Unthink - Chris Paley

'Why you don't think the way you think you think' these words almost made me think that who ever wrote em is definitely high. I must warn you reading this book also gives a similar feeling.

Though I wasn't convinced with most of the stuff dealt in the book especially parts where he tries to explain unconscious and conscious mind games and vouches that it always happens 'his way'. But there are some amazing one liner statements which I loved and I thought it should be shared. Each one liner has a story to unfold.. Any case this is no book review..


Thought alone cannot tell us what thought is for
We can only understand ourselves through experiments on other people.
Imitation is sincerest form of flattery.
We live through metaphors and metaphors live through us.
Remembering something doesn’t mean it happened.
We like things more the more we see them.
We do what we imagine others do.
Finding a rational justification for moral decisions isn’t easy.
Our moral decisions are primarily emotional decisions.
Moral reasoning is for defending choices not making them.
We make better lawyers than judges
When something’s really bad, we have to blame someone, even if it’s the victim.
We re-use the tools that are lying around in the brain rather than invent new ones.
People who don’t believe in free will choose to be bad.
We have an emotional attachment to the rational nature of our irrational choices.
Art and philosophy are how we think about things that haven’t yet become a science.
Most people put more time into learning things than understanding how their minds work.

The unconscious does what the conscious thinks the conscious does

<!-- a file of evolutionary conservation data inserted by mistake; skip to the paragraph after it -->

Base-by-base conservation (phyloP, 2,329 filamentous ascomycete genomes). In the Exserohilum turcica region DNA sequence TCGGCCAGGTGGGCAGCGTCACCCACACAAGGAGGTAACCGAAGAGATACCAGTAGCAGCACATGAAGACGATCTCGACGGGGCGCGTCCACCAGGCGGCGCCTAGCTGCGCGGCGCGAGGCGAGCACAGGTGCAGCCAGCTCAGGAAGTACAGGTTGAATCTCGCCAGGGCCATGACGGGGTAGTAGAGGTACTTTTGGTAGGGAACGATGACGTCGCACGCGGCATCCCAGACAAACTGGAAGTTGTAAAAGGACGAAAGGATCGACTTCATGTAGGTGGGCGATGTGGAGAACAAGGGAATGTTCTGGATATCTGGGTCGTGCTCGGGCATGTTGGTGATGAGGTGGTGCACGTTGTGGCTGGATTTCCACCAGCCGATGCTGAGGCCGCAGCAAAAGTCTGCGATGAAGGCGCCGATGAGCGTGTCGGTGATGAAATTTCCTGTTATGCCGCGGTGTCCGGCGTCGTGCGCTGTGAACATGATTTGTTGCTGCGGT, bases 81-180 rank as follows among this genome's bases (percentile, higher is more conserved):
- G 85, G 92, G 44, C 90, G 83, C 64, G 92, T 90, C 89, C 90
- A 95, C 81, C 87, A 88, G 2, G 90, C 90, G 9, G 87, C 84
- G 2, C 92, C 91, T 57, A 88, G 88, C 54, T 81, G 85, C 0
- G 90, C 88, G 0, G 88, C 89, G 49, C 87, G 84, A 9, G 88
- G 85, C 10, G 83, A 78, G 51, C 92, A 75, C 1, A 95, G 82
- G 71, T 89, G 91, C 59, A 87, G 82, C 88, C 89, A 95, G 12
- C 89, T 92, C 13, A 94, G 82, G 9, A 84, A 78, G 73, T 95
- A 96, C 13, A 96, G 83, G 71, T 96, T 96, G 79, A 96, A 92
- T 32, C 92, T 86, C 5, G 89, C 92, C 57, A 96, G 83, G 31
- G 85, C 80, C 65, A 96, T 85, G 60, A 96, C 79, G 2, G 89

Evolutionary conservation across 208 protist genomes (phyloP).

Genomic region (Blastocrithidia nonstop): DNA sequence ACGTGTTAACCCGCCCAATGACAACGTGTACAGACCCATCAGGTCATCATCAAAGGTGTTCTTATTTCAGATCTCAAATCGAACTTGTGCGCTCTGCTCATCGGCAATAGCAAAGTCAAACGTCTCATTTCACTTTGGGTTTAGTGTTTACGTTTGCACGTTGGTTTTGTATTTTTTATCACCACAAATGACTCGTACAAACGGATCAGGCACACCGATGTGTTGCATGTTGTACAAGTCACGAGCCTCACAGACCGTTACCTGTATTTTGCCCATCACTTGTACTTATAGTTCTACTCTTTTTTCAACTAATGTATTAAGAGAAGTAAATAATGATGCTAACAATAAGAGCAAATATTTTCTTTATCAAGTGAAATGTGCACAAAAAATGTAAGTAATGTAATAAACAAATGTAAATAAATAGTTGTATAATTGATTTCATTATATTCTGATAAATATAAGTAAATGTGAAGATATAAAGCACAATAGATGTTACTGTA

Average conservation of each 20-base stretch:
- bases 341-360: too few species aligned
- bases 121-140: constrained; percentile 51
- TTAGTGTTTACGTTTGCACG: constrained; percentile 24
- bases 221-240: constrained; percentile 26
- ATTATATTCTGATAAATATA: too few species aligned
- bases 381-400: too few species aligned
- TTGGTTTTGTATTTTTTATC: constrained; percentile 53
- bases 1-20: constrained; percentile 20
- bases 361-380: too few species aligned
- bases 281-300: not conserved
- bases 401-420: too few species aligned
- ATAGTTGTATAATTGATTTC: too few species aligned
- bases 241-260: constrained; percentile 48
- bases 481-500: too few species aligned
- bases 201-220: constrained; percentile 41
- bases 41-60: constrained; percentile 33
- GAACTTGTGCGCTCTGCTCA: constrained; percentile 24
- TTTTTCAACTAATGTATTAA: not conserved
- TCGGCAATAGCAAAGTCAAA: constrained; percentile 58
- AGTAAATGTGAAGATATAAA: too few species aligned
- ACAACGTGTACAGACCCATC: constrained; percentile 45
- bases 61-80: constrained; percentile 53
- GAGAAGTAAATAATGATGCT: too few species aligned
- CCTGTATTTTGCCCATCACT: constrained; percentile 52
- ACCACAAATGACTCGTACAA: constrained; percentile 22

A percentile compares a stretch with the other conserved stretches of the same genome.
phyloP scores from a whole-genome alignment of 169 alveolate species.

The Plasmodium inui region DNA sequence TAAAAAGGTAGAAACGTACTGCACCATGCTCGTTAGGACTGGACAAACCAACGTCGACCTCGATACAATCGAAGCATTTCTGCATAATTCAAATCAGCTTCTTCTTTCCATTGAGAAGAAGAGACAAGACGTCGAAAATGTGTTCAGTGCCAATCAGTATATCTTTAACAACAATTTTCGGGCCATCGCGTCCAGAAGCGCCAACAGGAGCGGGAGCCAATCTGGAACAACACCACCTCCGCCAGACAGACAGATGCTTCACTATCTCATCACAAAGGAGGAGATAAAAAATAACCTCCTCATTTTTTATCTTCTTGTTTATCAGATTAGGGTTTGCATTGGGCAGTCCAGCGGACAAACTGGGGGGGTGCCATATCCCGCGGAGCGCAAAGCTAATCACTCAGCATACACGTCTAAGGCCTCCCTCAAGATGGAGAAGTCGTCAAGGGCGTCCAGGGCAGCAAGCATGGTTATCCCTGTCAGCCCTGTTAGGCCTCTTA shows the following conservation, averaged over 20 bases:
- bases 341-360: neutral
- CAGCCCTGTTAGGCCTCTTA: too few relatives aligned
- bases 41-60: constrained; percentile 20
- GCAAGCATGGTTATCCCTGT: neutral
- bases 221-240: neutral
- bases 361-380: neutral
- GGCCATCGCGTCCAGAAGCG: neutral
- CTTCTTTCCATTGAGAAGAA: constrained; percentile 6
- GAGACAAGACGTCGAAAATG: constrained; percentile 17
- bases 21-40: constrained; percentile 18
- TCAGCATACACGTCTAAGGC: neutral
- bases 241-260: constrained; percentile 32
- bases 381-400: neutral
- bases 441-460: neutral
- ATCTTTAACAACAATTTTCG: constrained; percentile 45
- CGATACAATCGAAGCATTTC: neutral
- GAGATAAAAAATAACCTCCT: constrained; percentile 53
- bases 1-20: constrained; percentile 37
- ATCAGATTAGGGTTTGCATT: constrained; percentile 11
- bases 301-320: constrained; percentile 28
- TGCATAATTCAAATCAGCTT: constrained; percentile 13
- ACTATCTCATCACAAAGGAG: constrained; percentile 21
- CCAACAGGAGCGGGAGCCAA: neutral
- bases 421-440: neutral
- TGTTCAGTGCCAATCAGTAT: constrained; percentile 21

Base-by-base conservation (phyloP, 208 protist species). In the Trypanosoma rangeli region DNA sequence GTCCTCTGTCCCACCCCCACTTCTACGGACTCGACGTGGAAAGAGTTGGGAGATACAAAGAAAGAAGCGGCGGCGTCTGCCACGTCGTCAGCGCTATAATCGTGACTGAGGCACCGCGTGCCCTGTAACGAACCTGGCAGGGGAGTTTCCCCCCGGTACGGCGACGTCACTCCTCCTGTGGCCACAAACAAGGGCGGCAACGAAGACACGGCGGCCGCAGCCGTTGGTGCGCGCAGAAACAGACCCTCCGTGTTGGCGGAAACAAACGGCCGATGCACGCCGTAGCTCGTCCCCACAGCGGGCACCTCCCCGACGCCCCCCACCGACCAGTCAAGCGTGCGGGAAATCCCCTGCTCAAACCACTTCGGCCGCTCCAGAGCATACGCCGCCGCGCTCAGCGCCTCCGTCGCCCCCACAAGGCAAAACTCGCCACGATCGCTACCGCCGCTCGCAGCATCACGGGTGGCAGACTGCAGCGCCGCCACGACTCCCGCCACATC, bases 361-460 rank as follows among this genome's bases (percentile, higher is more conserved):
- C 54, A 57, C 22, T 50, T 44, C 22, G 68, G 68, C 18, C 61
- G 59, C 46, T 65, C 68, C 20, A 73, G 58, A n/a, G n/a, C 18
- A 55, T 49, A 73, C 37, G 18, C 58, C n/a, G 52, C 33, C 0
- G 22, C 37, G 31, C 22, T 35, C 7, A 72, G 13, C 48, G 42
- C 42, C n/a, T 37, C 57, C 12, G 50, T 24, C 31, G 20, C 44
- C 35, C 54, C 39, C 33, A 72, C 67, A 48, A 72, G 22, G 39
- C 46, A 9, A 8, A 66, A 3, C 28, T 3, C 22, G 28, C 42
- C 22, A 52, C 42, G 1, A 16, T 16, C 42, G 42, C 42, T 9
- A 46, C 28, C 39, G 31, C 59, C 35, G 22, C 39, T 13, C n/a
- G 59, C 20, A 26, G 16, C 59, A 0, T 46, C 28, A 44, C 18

We don’t need to be conscious to do the things we are conscious of.
The way we think of learning is due to the way we are taught rather than the way we learn.
Our unconscious can read and it is taught to understand value of money.
The unconscious rules and it determines the way we behave.
If the brain is a library, the mind is a lazy reader.
Your hand’s eye is more accurate than your mind’s eye.


You might think it’s what’s inside that count. But your brain constructs inside from the inside from the outside, whether you’re looking at someone else – or yourself.
We don’t choose something because we like it, we like it because we choose it.
You invent the method used to solve a problem after you’ve solved the problem.
We believe we want to do what we are doing, otherwise how would we explain to others why we are doing it?
Culture is possible because we do what others do and believe we want to do what we do.
We can see without being conscious of seeing, but we can only explain what we see with consciousness.
Arguments are used for defending choices, not making them.


Minds don’t exist, but they are still useful
To understand ourselves, we have to understand how we understand other people.
To make predictions about other people, we need to model them. We don’t know how we or other people work; we can only model minds.
A model doesn’t have to be right to be useful.
Animals can behave socially without knowing anything about minds.
Once we’ve mastered a skill it is the decision to use this skill rather than the mechanical details that are interesting.
We are aware about conflicts because they are interesting.
Getting ourselves right is harder – and less important – than getting other people right.
Minds are hard to study because we have them.
Consciousness is to the brain what a PR agent is to a company. And it is for understanding other people, not ourselves.

Consciousness is only one of many advisers in the brain, and it can be made more or less influential
Consciousness is just one adviser in the brain, and it doesn’t the strongest one.
Exercise strengthens your mental muscles as well as your physical muscles.
If we look after our brain it will allow us to do more of what we want to do.
Knowing that you are trapped in an illusion doesn’t help you to escape.

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